Building Solid Friendships

Having good friends is one of the best parts of adolescence. Photo courtesy of Marin and freedigitalphotos.net.

Having good friends is one of the best parts of adolescence.
Photo courtesy of Marin and freedigitalphotos.net.

For some of you, you have had the same core group of friends ever since you started school.  Your group is so tight-knit that hardly anyone new joins and hardly anyone leaves.

 

There are also some of you who have that one best friend.  You have been best friends as long as you can remember.  You’ve done everything together and even your families are close friends.  You hardly need anyone else.

 

Then, there are the rest of us.  If you are like I was as an adolescent you have a new “best friend” every few months.  You sort of bounce from group to group.  For a few weeks or even a few months you hang out with one person.  When your activities change, e.g it’s a new sports season, you become really close with someone else.  One of the primary factors in determining how close you are with someone is proximity.  If you are on the same team, or in the same classes, you become really close.  Once your classes change or your season ends, it’s onto someone else.

 

If you are a little tired of feeling like you’re always starting over at getting close with friends, here are 5 tips I wish I’d known as a teenager.  I think if I had followed these, I would have made lifelong friendships instead of friendships that lasted a few months.

 

1. Stay in the same extra-cirricular activity.  If you play on a sports team, stick with it.  Stay with the same team.  A lot of people switch their allegiance based on getting onto the best team possible.  However, the majority of you won’t be playing sports in college, and definitely won’t be playing professionally (If you’re the exception to this, then don’t follow this tip).  The point of youth sports is to make really good friends, learn some work-ethic, get exercise and have fun.  If you stay with the same group of girls or guys season after season you’re giving yourself the chance to get close with your teammates.  The same goes for a scouting troop, school club, dance studio, etc.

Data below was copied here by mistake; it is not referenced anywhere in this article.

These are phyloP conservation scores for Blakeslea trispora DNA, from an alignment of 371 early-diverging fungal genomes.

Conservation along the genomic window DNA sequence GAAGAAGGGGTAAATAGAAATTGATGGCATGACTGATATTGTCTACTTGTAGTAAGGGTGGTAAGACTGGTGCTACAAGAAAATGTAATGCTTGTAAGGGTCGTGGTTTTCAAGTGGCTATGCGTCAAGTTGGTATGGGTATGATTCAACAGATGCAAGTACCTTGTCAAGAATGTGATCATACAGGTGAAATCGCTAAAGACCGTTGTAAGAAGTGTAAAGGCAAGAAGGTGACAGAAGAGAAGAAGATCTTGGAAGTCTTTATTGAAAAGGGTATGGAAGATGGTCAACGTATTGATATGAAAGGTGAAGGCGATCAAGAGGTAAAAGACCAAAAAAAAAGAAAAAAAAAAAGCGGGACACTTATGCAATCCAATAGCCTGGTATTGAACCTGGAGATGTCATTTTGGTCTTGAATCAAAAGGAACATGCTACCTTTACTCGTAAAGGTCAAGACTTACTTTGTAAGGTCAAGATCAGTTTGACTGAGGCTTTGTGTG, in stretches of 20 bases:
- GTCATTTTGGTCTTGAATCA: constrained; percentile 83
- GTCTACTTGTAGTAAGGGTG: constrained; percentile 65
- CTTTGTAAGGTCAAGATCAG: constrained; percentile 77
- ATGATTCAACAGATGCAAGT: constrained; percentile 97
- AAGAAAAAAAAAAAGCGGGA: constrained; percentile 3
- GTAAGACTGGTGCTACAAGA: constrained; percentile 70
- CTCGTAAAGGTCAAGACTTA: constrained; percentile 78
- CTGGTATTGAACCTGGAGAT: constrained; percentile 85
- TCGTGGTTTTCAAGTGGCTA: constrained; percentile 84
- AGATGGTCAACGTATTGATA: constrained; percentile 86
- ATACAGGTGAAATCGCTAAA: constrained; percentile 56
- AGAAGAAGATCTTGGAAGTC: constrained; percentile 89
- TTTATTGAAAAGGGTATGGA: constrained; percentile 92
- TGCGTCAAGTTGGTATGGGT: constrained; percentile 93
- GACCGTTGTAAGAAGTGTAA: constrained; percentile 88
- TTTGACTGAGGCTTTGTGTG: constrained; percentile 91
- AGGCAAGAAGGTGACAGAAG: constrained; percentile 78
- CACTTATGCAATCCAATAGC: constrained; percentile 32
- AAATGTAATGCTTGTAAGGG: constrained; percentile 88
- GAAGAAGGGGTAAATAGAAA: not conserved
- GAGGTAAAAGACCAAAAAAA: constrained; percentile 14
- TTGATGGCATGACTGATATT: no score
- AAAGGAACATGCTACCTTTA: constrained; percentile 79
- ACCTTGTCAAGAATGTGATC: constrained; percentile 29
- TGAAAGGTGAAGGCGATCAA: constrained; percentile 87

2. Try and convince your parents to let you bring a friend on a family vacation.  These are the kinds of things that bring you really close to someone.  It’s concentrated, one on one time, having a lot of fun with your friend.  You build memories that create solid friendship.

 

3.  Work on boundary setting.  Some of you allow yourselves to get in with a group or a certain friend who actually doesn’t treat you very well.  You don’t really think you will be accepted by anyone else so you put up with tons of garbage.  Your “friend” talks behind your back, or makes fun of you in front of others, or is embarrassed to bring you around certain people, or uses you for rides.  This is the kind of person that is really nice to you one on one, but kind of sucks when they are around other teens.  In these cases, you should definitely consider where you need to draw the line.  It’s a little easier to do if you can trust that you can make other friends besides the one who treats you poorly.

 

4. Talk with your parents about what it means to be a loyal friend.  You can’t change anyone else, but you can work on you.  Are you doing all the things a loyal friend does?  You’re not dating your friend’s ex-girlfriend or boyfriend, are you?  That’s a big no-no in the friendship code.  Do you stand up for your friends if someone says something rude about them?  Do you make plans with a friend and then break them if something better comes along?  Pay attention to your behaviors and make sure you’re doing the right thing to be a loyal and true friend.

 

5. Lastly, if you want to be close with people, do the little things that matter.  Make sure you text your friends on their birthdays.  Congratulate them when something good happens for them.  Just pay attention to the details because they really matter to people.

 

Helping teens grow and families improve connection,

Lauren Goodman, MS, MFT

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